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SHELTER by Jayne Anne Phillips


by Jayne Anne Phillips

Pub Date: Sept. 12th, 1994
ISBN: 0-395-48890-7
Publisher: Houghton Mifflin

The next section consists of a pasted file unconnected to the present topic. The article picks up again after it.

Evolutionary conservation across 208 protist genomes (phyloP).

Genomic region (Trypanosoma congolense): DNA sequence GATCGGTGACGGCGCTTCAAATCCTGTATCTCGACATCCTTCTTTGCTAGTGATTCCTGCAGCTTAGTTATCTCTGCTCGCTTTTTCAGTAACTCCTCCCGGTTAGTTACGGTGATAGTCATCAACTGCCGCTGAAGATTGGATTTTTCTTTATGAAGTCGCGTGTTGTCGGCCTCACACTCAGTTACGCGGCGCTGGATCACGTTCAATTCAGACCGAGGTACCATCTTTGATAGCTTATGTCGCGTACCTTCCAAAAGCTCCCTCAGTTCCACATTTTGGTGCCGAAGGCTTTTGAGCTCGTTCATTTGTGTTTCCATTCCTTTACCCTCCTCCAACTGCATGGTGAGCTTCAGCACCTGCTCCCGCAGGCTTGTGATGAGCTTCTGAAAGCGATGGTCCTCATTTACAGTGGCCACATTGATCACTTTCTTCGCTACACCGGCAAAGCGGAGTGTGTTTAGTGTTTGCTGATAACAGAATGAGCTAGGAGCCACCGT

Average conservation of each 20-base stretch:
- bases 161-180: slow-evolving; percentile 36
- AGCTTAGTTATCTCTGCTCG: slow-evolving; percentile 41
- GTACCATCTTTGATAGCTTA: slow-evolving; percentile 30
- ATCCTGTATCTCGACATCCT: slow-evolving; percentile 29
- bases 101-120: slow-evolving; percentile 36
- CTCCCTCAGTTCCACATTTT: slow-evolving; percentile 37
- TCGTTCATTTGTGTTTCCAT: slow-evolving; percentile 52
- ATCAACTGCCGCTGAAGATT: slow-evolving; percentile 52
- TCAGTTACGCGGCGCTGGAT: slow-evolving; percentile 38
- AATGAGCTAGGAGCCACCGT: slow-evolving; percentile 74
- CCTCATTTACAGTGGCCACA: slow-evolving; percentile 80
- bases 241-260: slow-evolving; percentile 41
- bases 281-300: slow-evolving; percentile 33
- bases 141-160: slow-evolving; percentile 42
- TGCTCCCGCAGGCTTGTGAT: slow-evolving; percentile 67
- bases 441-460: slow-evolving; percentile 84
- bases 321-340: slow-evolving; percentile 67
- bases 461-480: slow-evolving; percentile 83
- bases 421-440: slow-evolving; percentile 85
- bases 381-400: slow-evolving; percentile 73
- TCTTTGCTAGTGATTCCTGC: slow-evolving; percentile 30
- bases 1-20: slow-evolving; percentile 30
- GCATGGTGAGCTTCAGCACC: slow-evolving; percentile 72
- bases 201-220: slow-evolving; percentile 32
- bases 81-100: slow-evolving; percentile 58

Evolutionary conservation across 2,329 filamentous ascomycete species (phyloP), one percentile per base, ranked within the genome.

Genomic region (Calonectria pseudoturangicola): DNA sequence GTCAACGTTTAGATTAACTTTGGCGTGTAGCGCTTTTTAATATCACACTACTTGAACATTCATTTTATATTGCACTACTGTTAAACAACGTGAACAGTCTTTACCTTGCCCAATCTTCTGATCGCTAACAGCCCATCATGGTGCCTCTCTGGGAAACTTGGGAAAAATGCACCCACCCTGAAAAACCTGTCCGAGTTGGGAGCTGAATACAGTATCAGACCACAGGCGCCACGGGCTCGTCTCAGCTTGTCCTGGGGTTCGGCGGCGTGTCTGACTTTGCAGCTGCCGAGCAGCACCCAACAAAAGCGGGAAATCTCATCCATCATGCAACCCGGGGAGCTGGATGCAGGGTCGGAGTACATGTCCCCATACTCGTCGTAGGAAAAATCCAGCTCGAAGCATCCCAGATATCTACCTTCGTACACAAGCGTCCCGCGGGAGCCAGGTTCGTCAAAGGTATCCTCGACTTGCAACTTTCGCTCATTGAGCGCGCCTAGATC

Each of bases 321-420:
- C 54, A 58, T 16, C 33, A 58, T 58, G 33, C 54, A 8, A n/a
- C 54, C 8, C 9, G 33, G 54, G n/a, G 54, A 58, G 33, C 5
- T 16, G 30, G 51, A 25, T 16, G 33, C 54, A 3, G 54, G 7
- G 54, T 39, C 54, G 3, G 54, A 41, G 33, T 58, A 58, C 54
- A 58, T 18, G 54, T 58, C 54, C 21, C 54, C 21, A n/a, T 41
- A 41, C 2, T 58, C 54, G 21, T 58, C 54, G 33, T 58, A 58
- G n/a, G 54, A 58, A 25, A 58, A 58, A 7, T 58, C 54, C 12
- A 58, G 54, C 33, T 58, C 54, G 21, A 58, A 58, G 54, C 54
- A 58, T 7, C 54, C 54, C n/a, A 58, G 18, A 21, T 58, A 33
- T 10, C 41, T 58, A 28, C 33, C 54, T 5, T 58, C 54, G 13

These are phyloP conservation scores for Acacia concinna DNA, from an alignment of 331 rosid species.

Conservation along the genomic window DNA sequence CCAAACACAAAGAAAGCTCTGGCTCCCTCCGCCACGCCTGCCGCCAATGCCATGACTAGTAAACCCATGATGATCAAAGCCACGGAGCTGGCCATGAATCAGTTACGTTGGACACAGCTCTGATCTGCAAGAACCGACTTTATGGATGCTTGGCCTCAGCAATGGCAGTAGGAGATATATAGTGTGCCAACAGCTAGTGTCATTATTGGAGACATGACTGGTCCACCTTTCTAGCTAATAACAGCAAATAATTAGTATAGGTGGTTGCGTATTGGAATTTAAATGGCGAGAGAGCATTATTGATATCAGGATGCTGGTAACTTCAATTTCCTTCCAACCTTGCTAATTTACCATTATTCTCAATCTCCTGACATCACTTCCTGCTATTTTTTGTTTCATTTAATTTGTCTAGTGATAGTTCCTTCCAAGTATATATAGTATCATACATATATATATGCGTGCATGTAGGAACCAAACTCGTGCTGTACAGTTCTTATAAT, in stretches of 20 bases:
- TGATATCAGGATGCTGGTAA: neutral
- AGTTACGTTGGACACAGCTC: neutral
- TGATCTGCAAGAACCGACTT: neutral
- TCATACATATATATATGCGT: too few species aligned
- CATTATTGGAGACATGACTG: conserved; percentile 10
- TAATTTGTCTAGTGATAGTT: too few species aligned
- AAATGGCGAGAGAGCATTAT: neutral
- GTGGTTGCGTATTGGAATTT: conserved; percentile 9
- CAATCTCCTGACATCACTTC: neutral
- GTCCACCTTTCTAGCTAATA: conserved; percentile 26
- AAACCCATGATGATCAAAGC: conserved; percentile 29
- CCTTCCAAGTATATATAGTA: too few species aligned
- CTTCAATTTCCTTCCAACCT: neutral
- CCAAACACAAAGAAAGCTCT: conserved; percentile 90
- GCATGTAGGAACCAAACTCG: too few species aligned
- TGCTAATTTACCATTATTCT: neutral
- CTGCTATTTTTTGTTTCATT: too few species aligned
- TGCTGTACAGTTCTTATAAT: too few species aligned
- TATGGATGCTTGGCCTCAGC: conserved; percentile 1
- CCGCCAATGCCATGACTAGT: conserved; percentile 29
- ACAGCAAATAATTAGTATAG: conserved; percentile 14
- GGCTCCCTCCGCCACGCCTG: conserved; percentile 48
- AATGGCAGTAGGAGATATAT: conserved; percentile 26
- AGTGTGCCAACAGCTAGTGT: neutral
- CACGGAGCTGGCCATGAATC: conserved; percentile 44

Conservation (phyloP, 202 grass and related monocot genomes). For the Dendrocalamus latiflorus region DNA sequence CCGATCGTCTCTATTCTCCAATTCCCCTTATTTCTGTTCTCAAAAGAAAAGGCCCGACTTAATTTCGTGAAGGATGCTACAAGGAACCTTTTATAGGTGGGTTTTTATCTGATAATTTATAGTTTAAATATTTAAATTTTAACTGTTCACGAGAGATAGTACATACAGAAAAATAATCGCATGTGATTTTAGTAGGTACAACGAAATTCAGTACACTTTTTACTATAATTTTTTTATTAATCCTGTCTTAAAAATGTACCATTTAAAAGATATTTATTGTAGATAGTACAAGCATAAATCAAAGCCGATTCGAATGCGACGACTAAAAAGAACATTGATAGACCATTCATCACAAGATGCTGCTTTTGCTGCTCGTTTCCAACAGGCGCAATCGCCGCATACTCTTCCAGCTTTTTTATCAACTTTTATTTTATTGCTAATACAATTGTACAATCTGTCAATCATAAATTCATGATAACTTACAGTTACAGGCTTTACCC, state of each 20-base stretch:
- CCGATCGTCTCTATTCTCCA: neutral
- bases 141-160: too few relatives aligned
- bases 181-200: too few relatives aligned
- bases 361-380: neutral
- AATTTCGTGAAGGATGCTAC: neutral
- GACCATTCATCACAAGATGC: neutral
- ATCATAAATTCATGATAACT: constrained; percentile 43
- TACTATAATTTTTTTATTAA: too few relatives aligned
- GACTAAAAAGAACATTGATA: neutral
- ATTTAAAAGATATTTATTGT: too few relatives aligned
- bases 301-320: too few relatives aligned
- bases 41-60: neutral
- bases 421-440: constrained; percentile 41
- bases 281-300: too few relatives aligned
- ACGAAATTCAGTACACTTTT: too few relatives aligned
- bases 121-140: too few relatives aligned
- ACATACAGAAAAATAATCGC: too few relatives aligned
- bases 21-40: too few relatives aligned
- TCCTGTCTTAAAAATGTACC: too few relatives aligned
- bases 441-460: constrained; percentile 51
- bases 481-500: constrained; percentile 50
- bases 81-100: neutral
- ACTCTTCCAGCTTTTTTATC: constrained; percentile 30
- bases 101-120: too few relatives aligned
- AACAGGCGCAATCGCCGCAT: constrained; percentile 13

Lord of the Flies meets The Trouble with Angels in Phillips's second novel (after Machine Dreams, 1984), a grim evocation of the dark, dank underbelly of a West Virginia Girl Guides camp in 1963. Every human being is abusive or abused, and evil can only be conquered through primitive means at the summer camp, which is divided into Seniors, Juniors, and younger girls. Senior Lenny finds herself sequestered in a private tent with her best friend, Cap, far away from younger sister Alma and Alma's best friend, Delia. This is just as well, since the sisters are immersed in some serious dilemmas, and this hiatus from home offers a chance to work them out. Alma, a typical mother's girl (or, more precisely, that parent's emotional captive), is disturbed over her mother's passionate affair with Delia's father, recently ended when he drove off a bridge and drowned. Lenny, only vaguely aware of the affair, is more worried about Cap, the daughter of a mining-company owner whose mother abandoned her and who'll be shipped off to boarding school in September. Ruminating over their problems, the girls hardly notice pixie-ish Buddy, the camp cook's eight-year-old, who harbors his own terrible secret: His father, Carmody, recently sprung from a penitentiary, is sexually abusing him. Evading Carmody and spying on the girls, Buddy only gradually becomes aware of another presence at Camp Shelter: Parson, Carmody's former cellmate and a brooding evangelist who sees the Devil incarnate in the ex-con and means to personally destroy him. As these troubled characters' nightmares and yearnings come together in a violent climax, Phillips switches, in Machine Dreams manner, from one subjective viewpoint to another. This time, though, the voices sound remarkably alike—wounded, impressionistic, confused by homoerotic and transcendent yearnings—and lose some power in their sameness. Nevertheless, a suspenseful and oddly captivating work. Phillips remains a stimulating and unpredictable author. (Author tour)